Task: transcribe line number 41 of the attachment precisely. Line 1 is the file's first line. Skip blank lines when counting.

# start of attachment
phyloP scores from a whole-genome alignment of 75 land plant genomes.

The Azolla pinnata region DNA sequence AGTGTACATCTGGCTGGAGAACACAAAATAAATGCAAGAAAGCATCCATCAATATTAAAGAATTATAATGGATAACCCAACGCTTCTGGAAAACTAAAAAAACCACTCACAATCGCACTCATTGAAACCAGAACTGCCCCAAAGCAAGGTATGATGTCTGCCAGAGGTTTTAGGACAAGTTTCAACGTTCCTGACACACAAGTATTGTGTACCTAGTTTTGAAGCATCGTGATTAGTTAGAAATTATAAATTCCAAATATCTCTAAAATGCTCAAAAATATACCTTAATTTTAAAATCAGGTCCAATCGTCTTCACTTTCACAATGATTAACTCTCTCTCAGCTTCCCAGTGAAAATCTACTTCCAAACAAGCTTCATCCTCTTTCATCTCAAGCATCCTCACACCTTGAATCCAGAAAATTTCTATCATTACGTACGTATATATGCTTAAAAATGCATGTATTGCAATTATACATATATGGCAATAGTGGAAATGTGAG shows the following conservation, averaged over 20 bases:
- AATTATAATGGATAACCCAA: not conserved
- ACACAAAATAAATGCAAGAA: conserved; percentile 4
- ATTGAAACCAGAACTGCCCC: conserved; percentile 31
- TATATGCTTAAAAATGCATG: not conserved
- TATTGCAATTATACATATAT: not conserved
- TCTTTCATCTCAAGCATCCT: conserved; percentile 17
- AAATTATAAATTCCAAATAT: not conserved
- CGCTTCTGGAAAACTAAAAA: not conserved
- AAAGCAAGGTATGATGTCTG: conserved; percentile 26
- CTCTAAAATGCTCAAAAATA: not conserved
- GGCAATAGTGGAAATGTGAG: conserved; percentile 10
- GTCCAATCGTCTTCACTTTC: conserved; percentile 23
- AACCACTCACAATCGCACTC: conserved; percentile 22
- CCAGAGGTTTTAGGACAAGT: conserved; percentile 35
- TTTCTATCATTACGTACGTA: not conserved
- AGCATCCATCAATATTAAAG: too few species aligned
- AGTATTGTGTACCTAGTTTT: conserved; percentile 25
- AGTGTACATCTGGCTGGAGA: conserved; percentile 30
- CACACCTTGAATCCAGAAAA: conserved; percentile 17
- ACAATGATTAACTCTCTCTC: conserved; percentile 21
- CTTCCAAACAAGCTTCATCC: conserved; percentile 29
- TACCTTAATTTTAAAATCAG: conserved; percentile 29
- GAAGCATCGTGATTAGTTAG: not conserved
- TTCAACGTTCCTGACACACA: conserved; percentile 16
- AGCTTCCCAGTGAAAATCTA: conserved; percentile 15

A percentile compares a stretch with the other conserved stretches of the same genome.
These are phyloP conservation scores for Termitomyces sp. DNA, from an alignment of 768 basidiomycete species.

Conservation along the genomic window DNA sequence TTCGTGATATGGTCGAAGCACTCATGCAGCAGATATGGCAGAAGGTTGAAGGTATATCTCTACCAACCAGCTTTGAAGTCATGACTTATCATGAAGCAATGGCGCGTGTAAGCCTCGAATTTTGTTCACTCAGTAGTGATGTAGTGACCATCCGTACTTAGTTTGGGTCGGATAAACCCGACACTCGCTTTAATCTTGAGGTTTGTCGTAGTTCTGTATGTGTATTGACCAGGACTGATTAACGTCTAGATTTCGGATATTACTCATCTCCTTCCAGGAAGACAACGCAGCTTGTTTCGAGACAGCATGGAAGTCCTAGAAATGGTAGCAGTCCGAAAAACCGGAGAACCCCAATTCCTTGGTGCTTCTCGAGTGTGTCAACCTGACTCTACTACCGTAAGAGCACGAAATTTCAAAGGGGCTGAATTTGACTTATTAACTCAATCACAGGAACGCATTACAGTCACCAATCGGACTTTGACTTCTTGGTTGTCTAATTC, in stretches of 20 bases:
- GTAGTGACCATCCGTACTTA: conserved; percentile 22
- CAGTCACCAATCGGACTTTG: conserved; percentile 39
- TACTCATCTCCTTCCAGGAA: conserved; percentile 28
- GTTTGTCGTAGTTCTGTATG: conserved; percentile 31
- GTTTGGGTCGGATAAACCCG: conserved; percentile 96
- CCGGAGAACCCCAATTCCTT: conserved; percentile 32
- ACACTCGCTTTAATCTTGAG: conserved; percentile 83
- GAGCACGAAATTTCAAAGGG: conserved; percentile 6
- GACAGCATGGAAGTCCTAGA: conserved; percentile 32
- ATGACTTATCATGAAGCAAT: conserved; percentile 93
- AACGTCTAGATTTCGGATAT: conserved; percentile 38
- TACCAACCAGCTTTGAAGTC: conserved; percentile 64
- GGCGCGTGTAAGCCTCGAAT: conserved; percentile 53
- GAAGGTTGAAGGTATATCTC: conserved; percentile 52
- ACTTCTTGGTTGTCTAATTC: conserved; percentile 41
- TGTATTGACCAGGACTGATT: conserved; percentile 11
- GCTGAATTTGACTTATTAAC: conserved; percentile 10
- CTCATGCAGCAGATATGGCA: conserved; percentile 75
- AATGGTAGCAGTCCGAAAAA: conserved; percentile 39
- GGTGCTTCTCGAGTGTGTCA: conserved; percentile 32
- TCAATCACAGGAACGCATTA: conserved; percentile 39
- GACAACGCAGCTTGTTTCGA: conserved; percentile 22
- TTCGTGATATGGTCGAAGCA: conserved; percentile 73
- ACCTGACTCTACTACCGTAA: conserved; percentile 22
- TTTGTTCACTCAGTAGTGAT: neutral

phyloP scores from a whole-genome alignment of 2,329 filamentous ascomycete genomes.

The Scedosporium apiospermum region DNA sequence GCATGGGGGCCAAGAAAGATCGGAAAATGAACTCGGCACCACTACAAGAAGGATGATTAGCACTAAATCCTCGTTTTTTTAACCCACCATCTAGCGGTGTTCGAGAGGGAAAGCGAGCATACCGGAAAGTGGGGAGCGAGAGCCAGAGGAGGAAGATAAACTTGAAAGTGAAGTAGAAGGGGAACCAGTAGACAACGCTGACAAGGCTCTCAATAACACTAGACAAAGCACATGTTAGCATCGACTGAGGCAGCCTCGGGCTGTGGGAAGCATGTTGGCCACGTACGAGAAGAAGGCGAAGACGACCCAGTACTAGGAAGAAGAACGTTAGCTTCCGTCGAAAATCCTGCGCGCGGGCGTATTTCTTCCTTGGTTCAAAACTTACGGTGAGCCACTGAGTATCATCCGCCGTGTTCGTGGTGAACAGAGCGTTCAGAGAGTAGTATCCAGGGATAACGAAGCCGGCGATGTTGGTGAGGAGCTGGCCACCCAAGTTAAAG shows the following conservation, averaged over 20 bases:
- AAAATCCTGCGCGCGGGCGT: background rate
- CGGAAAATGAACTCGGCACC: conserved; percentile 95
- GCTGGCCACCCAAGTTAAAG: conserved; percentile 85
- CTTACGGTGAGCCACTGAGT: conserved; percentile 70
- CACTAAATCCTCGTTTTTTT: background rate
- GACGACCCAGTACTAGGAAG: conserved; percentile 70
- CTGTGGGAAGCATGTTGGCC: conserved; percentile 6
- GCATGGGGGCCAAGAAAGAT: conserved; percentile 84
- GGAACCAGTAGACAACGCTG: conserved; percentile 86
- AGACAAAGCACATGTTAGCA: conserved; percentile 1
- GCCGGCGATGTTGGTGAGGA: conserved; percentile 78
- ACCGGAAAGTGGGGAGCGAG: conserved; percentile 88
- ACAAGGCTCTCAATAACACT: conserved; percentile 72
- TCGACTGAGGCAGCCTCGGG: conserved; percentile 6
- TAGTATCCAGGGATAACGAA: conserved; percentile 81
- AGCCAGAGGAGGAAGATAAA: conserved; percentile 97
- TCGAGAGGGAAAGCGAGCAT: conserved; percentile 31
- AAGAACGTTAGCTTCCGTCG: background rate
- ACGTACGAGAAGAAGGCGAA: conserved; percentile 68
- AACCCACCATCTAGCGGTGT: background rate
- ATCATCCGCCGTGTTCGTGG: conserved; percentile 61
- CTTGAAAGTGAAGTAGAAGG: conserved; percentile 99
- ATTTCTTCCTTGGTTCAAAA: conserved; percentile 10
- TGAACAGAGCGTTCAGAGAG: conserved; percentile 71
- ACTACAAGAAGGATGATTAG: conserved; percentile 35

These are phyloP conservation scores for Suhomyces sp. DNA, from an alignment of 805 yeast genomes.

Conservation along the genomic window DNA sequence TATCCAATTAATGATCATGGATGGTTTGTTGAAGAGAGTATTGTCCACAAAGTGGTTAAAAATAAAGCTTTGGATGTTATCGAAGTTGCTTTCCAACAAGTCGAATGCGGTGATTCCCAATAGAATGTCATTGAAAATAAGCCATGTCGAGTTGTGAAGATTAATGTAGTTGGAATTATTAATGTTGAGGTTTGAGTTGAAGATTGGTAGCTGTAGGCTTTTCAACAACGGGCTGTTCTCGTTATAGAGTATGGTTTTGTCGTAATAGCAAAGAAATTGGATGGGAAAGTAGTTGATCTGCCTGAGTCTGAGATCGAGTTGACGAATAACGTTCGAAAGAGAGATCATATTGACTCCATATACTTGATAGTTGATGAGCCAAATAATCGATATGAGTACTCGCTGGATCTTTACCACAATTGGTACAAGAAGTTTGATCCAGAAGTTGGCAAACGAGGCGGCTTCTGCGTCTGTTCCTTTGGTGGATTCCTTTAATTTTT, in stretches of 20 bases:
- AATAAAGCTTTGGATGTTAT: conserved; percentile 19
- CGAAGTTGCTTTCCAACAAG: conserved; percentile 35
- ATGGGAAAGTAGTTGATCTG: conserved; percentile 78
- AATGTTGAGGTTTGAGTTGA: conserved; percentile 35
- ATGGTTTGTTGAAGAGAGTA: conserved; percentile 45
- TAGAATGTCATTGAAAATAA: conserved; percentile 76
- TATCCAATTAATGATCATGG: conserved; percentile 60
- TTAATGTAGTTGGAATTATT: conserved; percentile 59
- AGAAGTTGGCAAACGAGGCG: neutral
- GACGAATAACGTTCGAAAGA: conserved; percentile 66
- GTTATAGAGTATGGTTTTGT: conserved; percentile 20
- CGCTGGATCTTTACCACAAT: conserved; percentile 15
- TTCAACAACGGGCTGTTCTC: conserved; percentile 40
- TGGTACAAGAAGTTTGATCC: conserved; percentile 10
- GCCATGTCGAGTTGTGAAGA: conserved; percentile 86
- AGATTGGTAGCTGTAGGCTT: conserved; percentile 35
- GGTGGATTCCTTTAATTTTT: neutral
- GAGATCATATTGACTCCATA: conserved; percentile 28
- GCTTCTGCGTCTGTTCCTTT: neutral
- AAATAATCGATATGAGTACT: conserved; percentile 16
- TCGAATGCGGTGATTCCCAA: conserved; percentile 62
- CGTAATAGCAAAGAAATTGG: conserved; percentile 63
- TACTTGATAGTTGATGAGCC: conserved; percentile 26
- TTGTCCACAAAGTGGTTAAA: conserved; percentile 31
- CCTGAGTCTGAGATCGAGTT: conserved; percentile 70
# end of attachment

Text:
- AACGTCTAGATTTCGGATAT: conserved; percentile 38